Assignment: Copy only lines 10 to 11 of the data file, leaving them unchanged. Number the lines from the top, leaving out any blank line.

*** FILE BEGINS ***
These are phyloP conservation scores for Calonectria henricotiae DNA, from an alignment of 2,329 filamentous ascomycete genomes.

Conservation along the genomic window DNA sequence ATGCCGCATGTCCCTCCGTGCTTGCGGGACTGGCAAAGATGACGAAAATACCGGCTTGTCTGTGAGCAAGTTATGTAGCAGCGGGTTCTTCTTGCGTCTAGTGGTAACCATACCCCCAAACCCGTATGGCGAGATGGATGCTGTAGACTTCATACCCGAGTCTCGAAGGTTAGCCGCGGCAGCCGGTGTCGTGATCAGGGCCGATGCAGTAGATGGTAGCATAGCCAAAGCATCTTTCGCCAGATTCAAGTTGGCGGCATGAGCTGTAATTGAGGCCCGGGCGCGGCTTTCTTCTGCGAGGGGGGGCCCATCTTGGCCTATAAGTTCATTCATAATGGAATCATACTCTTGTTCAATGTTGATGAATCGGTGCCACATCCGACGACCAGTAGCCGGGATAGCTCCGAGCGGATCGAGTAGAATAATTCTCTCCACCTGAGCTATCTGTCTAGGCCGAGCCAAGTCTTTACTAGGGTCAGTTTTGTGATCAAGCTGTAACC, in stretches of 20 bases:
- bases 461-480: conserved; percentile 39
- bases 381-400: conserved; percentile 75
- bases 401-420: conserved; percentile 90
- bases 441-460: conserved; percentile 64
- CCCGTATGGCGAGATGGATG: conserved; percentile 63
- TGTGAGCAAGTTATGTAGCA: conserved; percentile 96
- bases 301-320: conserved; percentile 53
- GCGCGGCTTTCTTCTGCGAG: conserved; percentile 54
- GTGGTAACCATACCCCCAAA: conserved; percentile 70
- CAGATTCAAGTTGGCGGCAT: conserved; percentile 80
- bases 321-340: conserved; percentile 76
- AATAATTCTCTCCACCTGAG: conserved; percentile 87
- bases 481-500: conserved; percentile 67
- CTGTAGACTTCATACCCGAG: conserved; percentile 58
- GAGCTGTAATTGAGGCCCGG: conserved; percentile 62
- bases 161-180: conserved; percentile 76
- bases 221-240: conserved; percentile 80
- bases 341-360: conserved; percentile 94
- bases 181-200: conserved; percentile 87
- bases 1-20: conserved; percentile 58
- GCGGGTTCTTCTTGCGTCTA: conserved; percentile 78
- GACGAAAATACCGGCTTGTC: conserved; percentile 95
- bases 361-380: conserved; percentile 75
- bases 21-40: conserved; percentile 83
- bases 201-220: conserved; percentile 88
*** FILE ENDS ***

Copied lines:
- GCGCGGCTTTCTTCTGCGAG: conserved; percentile 54
- GTGGTAACCATACCCCCAAA: conserved; percentile 70